Nitwit of the Day!

Miss Snark,

I come here to open my nitwit moment to ridicule. I sent out another batch of queries today, and was feeling rather good about this one, as the letter has improved quite a bit since the last batch. That is, I was feeling rather good until now. I just realized that I forgot to sign any of them. They all end Thank you,[blank] Can teenagers have senior moments?

Need to feel better? I spent a good part of today, and some of yesterday working on an email pitch to an editor. I'd been referred by another editor, and I really needed to make it good.

I slaved over it. Spell checked it. Read it again. Let it sit in "drafts" for an hour. Sent it.

Great email. Too bad I got the name of the publisher wrong huh.
My editor friend had given me two names. I mixed up the companies in the body of the email. I have the email right: Felix @ Doubleday; the text of the email talks about how this would be a perfect book for him at Grove Atlantic.

No, I'm not laughing.
Not at all.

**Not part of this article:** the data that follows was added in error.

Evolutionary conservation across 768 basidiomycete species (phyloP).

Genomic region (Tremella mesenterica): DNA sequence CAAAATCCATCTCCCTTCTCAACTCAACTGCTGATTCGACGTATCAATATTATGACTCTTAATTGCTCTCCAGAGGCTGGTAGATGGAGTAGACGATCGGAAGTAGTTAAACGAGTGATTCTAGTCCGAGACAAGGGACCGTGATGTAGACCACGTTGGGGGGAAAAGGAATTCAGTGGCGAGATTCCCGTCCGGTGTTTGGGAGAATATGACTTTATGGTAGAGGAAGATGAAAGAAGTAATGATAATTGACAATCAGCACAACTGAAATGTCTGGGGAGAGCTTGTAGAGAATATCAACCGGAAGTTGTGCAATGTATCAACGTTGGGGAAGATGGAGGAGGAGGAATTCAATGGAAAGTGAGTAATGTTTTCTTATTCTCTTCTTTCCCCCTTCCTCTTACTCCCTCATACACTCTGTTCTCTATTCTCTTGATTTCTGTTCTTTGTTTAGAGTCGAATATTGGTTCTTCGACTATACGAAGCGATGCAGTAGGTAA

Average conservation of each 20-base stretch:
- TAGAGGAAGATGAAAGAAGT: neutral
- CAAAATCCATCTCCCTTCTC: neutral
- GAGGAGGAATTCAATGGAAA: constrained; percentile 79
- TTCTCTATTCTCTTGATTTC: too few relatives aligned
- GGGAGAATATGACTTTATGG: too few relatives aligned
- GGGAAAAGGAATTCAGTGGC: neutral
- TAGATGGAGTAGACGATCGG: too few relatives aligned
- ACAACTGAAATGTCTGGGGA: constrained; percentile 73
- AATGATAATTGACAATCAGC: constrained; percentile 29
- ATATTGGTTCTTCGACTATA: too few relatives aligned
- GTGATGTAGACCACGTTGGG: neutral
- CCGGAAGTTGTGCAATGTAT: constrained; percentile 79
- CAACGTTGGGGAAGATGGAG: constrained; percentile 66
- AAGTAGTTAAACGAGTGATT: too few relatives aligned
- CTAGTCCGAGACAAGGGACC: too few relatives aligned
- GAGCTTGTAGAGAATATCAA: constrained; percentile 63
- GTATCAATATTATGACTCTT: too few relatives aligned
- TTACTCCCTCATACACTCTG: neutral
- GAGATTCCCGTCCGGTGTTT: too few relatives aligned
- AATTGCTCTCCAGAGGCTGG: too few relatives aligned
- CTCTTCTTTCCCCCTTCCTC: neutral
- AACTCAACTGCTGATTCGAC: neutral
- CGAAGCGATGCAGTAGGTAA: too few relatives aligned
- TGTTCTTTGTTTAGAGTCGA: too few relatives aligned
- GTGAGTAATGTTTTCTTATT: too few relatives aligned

I'm gnasing my f/ing teeth.
Ya, the editor laughed it off but I'll tell you, I feel like a NITWIT.

Yes, Miss Snark is the Nitwit of the day.
Sorry Elektra, not signing your letters isn't even close.
It's not something I think you should continue to do, but it's not a deal breaker. (How old are you anyway??)


Elektra said...

You deserve gin. Lots and lots of gin.
And I'm nineteen.

Miss Snark said...

ok, well, that's reassuring. If anyone reading this blog is under say...16, stop now. It will stunt your growth and lead to the reading of trashy novels.

dink said...

I absolutely LOVE this post. I'm sorry it happened but it was lovely to know the Snarky One knows whereof she speaks Nitwit-wise. ;-)
And it reinforces the agents/editors are human beings concept ...I like that.

Gads! elektra isn't even as old as one of my (unpubbed) manuscripts gaaaasp cough cough

kitty said...

19? Christalmighty, I've got pantyhose older than elektra.